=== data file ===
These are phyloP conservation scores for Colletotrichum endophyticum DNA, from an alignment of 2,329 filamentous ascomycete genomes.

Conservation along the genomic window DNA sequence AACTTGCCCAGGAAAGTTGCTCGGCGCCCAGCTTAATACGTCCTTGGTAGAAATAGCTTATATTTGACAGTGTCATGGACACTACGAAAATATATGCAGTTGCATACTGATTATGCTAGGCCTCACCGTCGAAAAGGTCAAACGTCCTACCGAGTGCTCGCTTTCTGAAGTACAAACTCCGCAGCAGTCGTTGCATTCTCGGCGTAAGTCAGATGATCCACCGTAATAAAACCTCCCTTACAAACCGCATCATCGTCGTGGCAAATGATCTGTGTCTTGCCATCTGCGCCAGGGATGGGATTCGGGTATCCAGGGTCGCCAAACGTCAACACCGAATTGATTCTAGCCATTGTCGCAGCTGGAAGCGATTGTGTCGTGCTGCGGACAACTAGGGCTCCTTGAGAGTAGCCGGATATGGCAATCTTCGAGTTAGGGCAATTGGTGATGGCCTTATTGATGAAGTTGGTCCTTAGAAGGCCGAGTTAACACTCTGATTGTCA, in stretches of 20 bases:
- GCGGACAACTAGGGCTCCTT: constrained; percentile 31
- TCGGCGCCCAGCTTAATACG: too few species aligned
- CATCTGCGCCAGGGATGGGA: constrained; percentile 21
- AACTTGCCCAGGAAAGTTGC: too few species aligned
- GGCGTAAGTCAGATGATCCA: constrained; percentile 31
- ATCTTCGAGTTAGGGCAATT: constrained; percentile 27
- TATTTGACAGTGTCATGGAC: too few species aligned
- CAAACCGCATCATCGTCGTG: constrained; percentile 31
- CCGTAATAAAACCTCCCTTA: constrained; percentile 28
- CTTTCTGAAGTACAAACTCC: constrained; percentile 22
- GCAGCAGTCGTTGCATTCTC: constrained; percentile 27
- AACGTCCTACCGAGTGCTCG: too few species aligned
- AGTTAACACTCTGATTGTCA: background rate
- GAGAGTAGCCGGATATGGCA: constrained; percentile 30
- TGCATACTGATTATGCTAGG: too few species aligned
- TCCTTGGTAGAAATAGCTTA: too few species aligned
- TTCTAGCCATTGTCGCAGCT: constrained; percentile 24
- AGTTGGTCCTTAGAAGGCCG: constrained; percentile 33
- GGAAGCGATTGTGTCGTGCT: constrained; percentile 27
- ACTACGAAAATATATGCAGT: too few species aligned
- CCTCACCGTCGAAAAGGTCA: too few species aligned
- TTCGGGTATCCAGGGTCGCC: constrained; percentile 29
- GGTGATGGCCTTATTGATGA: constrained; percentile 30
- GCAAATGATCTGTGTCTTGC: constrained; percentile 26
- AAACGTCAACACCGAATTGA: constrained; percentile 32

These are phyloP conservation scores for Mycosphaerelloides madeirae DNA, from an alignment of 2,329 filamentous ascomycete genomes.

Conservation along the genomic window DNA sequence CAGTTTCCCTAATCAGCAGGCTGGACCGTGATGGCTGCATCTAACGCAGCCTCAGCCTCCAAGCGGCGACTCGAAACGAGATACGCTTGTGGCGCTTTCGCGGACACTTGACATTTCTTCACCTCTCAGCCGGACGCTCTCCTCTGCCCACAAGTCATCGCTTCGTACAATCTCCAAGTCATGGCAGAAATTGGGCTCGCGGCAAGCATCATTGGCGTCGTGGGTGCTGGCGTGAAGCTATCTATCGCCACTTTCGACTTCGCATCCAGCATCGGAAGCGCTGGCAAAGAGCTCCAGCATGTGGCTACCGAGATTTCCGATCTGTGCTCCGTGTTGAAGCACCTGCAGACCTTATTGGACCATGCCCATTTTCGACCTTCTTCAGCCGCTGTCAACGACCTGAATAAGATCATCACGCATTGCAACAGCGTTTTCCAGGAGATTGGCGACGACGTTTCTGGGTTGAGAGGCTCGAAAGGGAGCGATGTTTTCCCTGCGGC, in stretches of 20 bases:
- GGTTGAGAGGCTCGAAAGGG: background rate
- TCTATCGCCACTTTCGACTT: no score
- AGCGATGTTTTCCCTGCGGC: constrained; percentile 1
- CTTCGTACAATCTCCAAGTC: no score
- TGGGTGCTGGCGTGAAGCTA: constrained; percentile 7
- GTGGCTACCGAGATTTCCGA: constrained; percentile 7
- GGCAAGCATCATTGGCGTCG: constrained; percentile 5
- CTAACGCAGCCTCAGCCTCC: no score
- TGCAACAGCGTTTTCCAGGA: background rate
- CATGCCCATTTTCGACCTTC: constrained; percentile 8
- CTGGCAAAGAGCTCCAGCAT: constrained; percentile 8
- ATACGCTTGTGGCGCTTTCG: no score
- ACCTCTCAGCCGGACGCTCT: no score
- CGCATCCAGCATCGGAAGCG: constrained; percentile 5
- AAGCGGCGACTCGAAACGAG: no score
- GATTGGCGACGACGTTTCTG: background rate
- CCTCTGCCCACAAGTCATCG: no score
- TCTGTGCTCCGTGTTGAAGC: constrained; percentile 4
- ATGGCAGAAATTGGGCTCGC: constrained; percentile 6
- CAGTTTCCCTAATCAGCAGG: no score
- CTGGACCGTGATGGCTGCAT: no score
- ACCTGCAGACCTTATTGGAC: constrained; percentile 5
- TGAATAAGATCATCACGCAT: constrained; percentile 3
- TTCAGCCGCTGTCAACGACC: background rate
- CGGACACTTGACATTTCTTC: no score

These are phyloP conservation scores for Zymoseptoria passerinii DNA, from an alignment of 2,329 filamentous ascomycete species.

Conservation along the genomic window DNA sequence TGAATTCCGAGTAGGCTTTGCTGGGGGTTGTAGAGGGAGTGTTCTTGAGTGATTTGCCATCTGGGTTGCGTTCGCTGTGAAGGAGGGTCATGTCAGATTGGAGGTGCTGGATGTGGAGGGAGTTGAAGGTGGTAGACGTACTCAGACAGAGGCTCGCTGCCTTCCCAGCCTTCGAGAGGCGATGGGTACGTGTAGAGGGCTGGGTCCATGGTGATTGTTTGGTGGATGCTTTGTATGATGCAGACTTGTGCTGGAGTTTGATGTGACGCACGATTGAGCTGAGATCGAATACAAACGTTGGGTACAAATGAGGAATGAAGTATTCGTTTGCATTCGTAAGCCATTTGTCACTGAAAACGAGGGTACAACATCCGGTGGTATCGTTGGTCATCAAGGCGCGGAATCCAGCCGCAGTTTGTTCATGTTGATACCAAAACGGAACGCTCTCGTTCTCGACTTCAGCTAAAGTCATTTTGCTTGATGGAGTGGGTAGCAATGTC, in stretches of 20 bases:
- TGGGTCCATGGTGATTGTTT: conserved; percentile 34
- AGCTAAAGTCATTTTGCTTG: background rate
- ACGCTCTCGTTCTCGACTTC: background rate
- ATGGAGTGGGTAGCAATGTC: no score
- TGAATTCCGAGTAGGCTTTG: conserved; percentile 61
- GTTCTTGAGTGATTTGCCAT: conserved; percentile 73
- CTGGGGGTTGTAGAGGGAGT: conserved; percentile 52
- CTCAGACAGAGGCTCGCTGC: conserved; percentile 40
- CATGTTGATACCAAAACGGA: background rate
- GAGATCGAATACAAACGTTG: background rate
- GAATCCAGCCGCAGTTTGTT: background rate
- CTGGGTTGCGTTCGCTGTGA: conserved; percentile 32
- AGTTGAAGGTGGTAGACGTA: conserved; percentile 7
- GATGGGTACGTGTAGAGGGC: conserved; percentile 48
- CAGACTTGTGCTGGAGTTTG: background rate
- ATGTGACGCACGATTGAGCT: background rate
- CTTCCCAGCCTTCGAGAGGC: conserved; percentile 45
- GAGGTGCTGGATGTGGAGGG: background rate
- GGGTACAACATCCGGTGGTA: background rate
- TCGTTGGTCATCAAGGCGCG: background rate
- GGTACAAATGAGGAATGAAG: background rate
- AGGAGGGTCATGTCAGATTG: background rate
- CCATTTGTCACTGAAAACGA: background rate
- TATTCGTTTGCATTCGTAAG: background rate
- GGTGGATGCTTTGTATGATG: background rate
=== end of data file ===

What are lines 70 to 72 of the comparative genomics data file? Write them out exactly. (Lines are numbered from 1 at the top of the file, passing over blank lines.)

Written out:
- GATGGGTACGTGTAGAGGGC: conserved; percentile 48
- CAGACTTGTGCTGGAGTTTG: background rate
- ATGTGACGCACGATTGAGCT: background rate